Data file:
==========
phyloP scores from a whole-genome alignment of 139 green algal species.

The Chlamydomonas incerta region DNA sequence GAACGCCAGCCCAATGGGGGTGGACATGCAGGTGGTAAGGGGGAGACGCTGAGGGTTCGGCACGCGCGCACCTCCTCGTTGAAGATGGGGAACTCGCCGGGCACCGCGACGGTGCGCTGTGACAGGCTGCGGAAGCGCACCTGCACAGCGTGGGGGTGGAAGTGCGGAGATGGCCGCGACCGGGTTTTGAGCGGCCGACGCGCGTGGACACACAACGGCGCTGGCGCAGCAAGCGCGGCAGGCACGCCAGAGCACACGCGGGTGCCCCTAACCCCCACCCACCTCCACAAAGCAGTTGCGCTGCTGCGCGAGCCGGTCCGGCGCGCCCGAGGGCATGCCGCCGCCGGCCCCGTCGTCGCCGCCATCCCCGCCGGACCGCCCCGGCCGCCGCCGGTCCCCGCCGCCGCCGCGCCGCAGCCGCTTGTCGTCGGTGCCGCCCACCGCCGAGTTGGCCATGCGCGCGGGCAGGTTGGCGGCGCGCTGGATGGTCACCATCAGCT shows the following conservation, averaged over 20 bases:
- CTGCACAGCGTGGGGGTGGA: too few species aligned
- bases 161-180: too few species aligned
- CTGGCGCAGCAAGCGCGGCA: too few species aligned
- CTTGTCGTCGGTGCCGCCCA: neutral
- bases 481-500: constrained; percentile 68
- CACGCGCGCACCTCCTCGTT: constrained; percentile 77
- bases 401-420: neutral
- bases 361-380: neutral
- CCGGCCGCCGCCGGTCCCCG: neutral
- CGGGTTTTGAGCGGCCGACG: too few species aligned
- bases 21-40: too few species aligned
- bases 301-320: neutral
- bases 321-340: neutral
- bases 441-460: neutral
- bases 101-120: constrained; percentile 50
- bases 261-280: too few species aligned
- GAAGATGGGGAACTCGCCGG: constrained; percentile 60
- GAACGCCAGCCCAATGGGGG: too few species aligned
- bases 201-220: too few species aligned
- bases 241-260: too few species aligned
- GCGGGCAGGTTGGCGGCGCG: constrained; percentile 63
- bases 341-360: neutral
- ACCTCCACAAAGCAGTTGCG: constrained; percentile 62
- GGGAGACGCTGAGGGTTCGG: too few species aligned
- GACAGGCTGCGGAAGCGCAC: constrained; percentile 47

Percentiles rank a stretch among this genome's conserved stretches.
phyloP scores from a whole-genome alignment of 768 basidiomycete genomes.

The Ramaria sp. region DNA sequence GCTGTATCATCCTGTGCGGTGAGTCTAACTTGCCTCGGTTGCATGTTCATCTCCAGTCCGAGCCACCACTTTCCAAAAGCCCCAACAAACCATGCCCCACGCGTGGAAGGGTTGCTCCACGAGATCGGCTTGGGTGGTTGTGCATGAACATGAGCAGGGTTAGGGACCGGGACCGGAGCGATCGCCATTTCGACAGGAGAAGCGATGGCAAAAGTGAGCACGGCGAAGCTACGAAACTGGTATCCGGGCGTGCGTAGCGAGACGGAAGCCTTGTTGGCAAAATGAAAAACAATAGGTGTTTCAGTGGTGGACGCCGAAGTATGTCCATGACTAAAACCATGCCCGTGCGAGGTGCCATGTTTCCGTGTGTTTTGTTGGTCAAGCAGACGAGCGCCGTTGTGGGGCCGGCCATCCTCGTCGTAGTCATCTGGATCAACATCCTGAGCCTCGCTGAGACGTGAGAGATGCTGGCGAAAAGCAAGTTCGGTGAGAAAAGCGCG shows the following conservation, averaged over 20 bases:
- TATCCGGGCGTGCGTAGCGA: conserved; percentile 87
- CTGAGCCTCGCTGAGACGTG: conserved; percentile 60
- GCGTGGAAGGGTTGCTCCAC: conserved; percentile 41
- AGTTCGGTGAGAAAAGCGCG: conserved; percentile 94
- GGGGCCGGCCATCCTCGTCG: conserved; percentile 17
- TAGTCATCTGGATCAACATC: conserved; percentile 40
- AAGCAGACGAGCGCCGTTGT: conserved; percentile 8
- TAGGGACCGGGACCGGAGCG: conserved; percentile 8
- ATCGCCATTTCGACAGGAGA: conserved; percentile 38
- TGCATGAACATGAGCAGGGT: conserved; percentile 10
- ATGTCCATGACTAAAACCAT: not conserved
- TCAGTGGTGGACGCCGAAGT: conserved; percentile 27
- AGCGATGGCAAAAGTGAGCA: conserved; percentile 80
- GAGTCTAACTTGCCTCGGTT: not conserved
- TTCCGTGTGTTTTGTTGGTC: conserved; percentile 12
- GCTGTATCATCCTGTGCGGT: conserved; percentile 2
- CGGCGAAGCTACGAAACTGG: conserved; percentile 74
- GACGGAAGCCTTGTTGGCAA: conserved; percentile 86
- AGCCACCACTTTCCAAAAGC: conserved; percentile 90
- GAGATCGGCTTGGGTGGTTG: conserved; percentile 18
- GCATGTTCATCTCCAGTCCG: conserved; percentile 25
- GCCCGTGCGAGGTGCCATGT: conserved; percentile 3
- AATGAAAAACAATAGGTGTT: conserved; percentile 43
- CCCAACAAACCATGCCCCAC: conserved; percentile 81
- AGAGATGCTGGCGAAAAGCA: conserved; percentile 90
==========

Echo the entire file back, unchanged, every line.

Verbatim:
phyloP scores from a whole-genome alignment of 139 green algal species.

The Chlamydomonas incerta region DNA sequence GAACGCCAGCCCAATGGGGGTGGACATGCAGGTGGTAAGGGGGAGACGCTGAGGGTTCGGCACGCGCGCACCTCCTCGTTGAAGATGGGGAACTCGCCGGGCACCGCGACGGTGCGCTGTGACAGGCTGCGGAAGCGCACCTGCACAGCGTGGGGGTGGAAGTGCGGAGATGGCCGCGACCGGGTTTTGAGCGGCCGACGCGCGTGGACACACAACGGCGCTGGCGCAGCAAGCGCGGCAGGCACGCCAGAGCACACGCGGGTGCCCCTAACCCCCACCCACCTCCACAAAGCAGTTGCGCTGCTGCGCGAGCCGGTCCGGCGCGCCCGAGGGCATGCCGCCGCCGGCCCCGTCGTCGCCGCCATCCCCGCCGGACCGCCCCGGCCGCCGCCGGTCCCCGCCGCCGCCGCGCCGCAGCCGCTTGTCGTCGGTGCCGCCCACCGCCGAGTTGGCCATGCGCGCGGGCAGGTTGGCGGCGCGCTGGATGGTCACCATCAGCT shows the following conservation, averaged over 20 bases:
- CTGCACAGCGTGGGGGTGGA: too few species aligned
- bases 161-180: too few species aligned
- CTGGCGCAGCAAGCGCGGCA: too few species aligned
- CTTGTCGTCGGTGCCGCCCA: neutral
- bases 481-500: constrained; percentile 68
- CACGCGCGCACCTCCTCGTT: constrained; percentile 77
- bases 401-420: neutral
- bases 361-380: neutral
- CCGGCCGCCGCCGGTCCCCG: neutral
- CGGGTTTTGAGCGGCCGACG: too few species aligned
- bases 21-40: too few species aligned
- bases 301-320: neutral
- bases 321-340: neutral
- bases 441-460: neutral
- bases 101-120: constrained; percentile 50
- bases 261-280: too few species aligned
- GAAGATGGGGAACTCGCCGG: constrained; percentile 60
- GAACGCCAGCCCAATGGGGG: too few species aligned
- bases 201-220: too few species aligned
- bases 241-260: too few species aligned
- GCGGGCAGGTTGGCGGCGCG: constrained; percentile 63
- bases 341-360: neutral
- ACCTCCACAAAGCAGTTGCG: constrained; percentile 62
- GGGAGACGCTGAGGGTTCGG: too few species aligned
- GACAGGCTGCGGAAGCGCAC: constrained; percentile 47

Percentiles rank a stretch among this genome's conserved stretches.
phyloP scores from a whole-genome alignment of 768 basidiomycete genomes.

The Ramaria sp. region DNA sequence GCTGTATCATCCTGTGCGGTGAGTCTAACTTGCCTCGGTTGCATGTTCATCTCCAGTCCGAGCCACCACTTTCCAAAAGCCCCAACAAACCATGCCCCACGCGTGGAAGGGTTGCTCCACGAGATCGGCTTGGGTGGTTGTGCATGAACATGAGCAGGGTTAGGGACCGGGACCGGAGCGATCGCCATTTCGACAGGAGAAGCGATGGCAAAAGTGAGCACGGCGAAGCTACGAAACTGGTATCCGGGCGTGCGTAGCGAGACGGAAGCCTTGTTGGCAAAATGAAAAACAATAGGTGTTTCAGTGGTGGACGCCGAAGTATGTCCATGACTAAAACCATGCCCGTGCGAGGTGCCATGTTTCCGTGTGTTTTGTTGGTCAAGCAGACGAGCGCCGTTGTGGGGCCGGCCATCCTCGTCGTAGTCATCTGGATCAACATCCTGAGCCTCGCTGAGACGTGAGAGATGCTGGCGAAAAGCAAGTTCGGTGAGAAAAGCGCG shows the following conservation, averaged over 20 bases:
- TATCCGGGCGTGCGTAGCGA: conserved; percentile 87
- CTGAGCCTCGCTGAGACGTG: conserved; percentile 60
- GCGTGGAAGGGTTGCTCCAC: conserved; percentile 41
- AGTTCGGTGAGAAAAGCGCG: conserved; percentile 94
- GGGGCCGGCCATCCTCGTCG: conserved; percentile 17
- TAGTCATCTGGATCAACATC: conserved; percentile 40
- AAGCAGACGAGCGCCGTTGT: conserved; percentile 8
- TAGGGACCGGGACCGGAGCG: conserved; percentile 8
- ATCGCCATTTCGACAGGAGA: conserved; percentile 38
- TGCATGAACATGAGCAGGGT: conserved; percentile 10
- ATGTCCATGACTAAAACCAT: not conserved
- TCAGTGGTGGACGCCGAAGT: conserved; percentile 27
- AGCGATGGCAAAAGTGAGCA: conserved; percentile 80
- GAGTCTAACTTGCCTCGGTT: not conserved
- TTCCGTGTGTTTTGTTGGTC: conserved; percentile 12
- GCTGTATCATCCTGTGCGGT: conserved; percentile 2
- CGGCGAAGCTACGAAACTGG: conserved; percentile 74
- GACGGAAGCCTTGTTGGCAA: conserved; percentile 86
- AGCCACCACTTTCCAAAAGC: conserved; percentile 90
- GAGATCGGCTTGGGTGGTTG: conserved; percentile 18
- GCATGTTCATCTCCAGTCCG: conserved; percentile 25
- GCCCGTGCGAGGTGCCATGT: conserved; percentile 3
- AATGAAAAACAATAGGTGTT: conserved; percentile 43
- CCCAACAAACCATGCCCCAC: conserved; percentile 81
- AGAGATGCTGGCGAAAAGCA: conserved; percentile 90